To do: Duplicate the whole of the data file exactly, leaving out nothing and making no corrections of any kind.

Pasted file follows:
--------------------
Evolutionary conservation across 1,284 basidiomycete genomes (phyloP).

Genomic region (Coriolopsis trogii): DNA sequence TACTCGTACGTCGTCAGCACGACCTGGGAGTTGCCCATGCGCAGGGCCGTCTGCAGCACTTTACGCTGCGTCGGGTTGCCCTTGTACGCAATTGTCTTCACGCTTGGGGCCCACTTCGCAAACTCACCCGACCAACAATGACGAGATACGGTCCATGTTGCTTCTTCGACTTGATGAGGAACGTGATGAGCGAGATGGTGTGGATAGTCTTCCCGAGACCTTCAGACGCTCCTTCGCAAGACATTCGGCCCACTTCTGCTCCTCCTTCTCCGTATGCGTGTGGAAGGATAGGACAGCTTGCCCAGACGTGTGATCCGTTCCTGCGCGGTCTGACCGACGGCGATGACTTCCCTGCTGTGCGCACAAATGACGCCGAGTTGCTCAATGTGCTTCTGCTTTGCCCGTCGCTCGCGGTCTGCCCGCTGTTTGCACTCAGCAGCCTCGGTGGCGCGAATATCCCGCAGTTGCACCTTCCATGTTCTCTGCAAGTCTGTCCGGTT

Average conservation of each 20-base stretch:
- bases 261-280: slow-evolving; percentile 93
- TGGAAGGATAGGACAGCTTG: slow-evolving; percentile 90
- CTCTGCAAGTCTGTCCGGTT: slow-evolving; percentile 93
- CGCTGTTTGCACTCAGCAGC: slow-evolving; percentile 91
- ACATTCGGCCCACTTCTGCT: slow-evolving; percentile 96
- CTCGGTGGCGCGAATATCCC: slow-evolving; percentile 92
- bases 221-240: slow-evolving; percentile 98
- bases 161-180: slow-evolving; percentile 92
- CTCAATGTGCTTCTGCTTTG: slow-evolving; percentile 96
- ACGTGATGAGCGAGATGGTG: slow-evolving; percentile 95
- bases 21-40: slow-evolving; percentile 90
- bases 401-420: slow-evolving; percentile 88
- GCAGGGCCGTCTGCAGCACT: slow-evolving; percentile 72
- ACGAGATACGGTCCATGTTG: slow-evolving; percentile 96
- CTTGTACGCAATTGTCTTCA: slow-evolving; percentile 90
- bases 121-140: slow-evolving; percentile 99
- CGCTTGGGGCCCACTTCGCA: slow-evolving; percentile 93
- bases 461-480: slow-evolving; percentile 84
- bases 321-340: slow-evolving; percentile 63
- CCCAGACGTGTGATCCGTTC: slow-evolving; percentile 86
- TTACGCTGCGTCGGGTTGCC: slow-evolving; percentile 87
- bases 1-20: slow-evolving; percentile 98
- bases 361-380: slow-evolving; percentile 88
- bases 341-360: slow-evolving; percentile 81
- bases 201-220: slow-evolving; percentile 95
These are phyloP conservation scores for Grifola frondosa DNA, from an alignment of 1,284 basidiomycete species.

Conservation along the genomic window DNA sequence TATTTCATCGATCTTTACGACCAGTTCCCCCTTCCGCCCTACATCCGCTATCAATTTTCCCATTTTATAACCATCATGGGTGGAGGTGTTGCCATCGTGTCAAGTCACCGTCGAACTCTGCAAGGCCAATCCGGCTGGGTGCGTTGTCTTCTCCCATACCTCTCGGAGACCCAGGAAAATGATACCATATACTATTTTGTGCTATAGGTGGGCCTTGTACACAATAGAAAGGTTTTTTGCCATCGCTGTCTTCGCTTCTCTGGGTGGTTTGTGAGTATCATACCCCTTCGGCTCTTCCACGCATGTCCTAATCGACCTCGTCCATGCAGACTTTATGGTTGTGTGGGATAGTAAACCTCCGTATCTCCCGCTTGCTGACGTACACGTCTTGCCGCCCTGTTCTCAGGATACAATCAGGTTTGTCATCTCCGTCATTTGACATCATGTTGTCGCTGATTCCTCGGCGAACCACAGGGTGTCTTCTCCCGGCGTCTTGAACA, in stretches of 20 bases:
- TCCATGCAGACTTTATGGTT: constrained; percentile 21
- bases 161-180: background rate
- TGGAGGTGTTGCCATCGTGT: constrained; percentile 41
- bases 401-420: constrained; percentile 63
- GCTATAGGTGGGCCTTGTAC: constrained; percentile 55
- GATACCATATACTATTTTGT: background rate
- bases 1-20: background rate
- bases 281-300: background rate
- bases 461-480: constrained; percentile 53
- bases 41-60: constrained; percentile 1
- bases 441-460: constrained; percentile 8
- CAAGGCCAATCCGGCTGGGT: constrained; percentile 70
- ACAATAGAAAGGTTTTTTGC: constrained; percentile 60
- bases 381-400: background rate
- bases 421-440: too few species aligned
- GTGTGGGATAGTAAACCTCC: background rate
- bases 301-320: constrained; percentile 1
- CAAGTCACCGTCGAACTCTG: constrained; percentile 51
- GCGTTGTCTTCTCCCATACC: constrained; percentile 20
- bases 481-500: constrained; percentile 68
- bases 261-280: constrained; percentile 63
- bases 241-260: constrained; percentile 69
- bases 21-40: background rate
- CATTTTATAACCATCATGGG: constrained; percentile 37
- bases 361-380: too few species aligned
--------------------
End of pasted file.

Evolutionary conservation across 1,284 basidiomycete genomes (phyloP).

Genomic region (Coriolopsis trogii): DNA sequence TACTCGTACGTCGTCAGCACGACCTGGGAGTTGCCCATGCGCAGGGCCGTCTGCAGCACTTTACGCTGCGTCGGGTTGCCCTTGTACGCAATTGTCTTCACGCTTGGGGCCCACTTCGCAAACTCACCCGACCAACAATGACGAGATACGGTCCATGTTGCTTCTTCGACTTGATGAGGAACGTGATGAGCGAGATGGTGTGGATAGTCTTCCCGAGACCTTCAGACGCTCCTTCGCAAGACATTCGGCCCACTTCTGCTCCTCCTTCTCCGTATGCGTGTGGAAGGATAGGACAGCTTGCCCAGACGTGTGATCCGTTCCTGCGCGGTCTGACCGACGGCGATGACTTCCCTGCTGTGCGCACAAATGACGCCGAGTTGCTCAATGTGCTTCTGCTTTGCCCGTCGCTCGCGGTCTGCCCGCTGTTTGCACTCAGCAGCCTCGGTGGCGCGAATATCCCGCAGTTGCACCTTCCATGTTCTCTGCAAGTCTGTCCGGTT

Average conservation of each 20-base stretch:
- bases 261-280: slow-evolving; percentile 93
- TGGAAGGATAGGACAGCTTG: slow-evolving; percentile 90
- CTCTGCAAGTCTGTCCGGTT: slow-evolving; percentile 93
- CGCTGTTTGCACTCAGCAGC: slow-evolving; percentile 91
- ACATTCGGCCCACTTCTGCT: slow-evolving; percentile 96
- CTCGGTGGCGCGAATATCCC: slow-evolving; percentile 92
- bases 221-240: slow-evolving; percentile 98
- bases 161-180: slow-evolving; percentile 92
- CTCAATGTGCTTCTGCTTTG: slow-evolving; percentile 96
- ACGTGATGAGCGAGATGGTG: slow-evolving; percentile 95
- bases 21-40: slow-evolving; percentile 90
- bases 401-420: slow-evolving; percentile 88
- GCAGGGCCGTCTGCAGCACT: slow-evolving; percentile 72
- ACGAGATACGGTCCATGTTG: slow-evolving; percentile 96
- CTTGTACGCAATTGTCTTCA: slow-evolving; percentile 90
- bases 121-140: slow-evolving; percentile 99
- CGCTTGGGGCCCACTTCGCA: slow-evolving; percentile 93
- bases 461-480: slow-evolving; percentile 84
- bases 321-340: slow-evolving; percentile 63
- CCCAGACGTGTGATCCGTTC: slow-evolving; percentile 86
- TTACGCTGCGTCGGGTTGCC: slow-evolving; percentile 87
- bases 1-20: slow-evolving; percentile 98
- bases 361-380: slow-evolving; percentile 88
- bases 341-360: slow-evolving; percentile 81
- bases 201-220: slow-evolving; percentile 95
These are phyloP conservation scores for Grifola frondosa DNA, from an alignment of 1,284 basidiomycete species.

Conservation along the genomic window DNA sequence TATTTCATCGATCTTTACGACCAGTTCCCCCTTCCGCCCTACATCCGCTATCAATTTTCCCATTTTATAACCATCATGGGTGGAGGTGTTGCCATCGTGTCAAGTCACCGTCGAACTCTGCAAGGCCAATCCGGCTGGGTGCGTTGTCTTCTCCCATACCTCTCGGAGACCCAGGAAAATGATACCATATACTATTTTGTGCTATAGGTGGGCCTTGTACACAATAGAAAGGTTTTTTGCCATCGCTGTCTTCGCTTCTCTGGGTGGTTTGTGAGTATCATACCCCTTCGGCTCTTCCACGCATGTCCTAATCGACCTCGTCCATGCAGACTTTATGGTTGTGTGGGATAGTAAACCTCCGTATCTCCCGCTTGCTGACGTACACGTCTTGCCGCCCTGTTCTCAGGATACAATCAGGTTTGTCATCTCCGTCATTTGACATCATGTTGTCGCTGATTCCTCGGCGAACCACAGGGTGTCTTCTCCCGGCGTCTTGAACA, in stretches of 20 bases:
- TCCATGCAGACTTTATGGTT: constrained; percentile 21
- bases 161-180: background rate
- TGGAGGTGTTGCCATCGTGT: constrained; percentile 41
- bases 401-420: constrained; percentile 63
- GCTATAGGTGGGCCTTGTAC: constrained; percentile 55
- GATACCATATACTATTTTGT: background rate
- bases 1-20: background rate
- bases 281-300: background rate
- bases 461-480: constrained; percentile 53
- bases 41-60: constrained; percentile 1
- bases 441-460: constrained; percentile 8
- CAAGGCCAATCCGGCTGGGT: constrained; percentile 70
- ACAATAGAAAGGTTTTTTGC: constrained; percentile 60
- bases 381-400: background rate
- bases 421-440: too few species aligned
- GTGTGGGATAGTAAACCTCC: background rate
- bases 301-320: constrained; percentile 1
- CAAGTCACCGTCGAACTCTG: constrained; percentile 51
- GCGTTGTCTTCTCCCATACC: constrained; percentile 20
- bases 481-500: constrained; percentile 68
- bases 261-280: constrained; percentile 63
- bases 241-260: constrained; percentile 69
- bases 21-40: background rate
- CATTTTATAACCATCATGGG: constrained; percentile 37
- bases 361-380: too few species aligned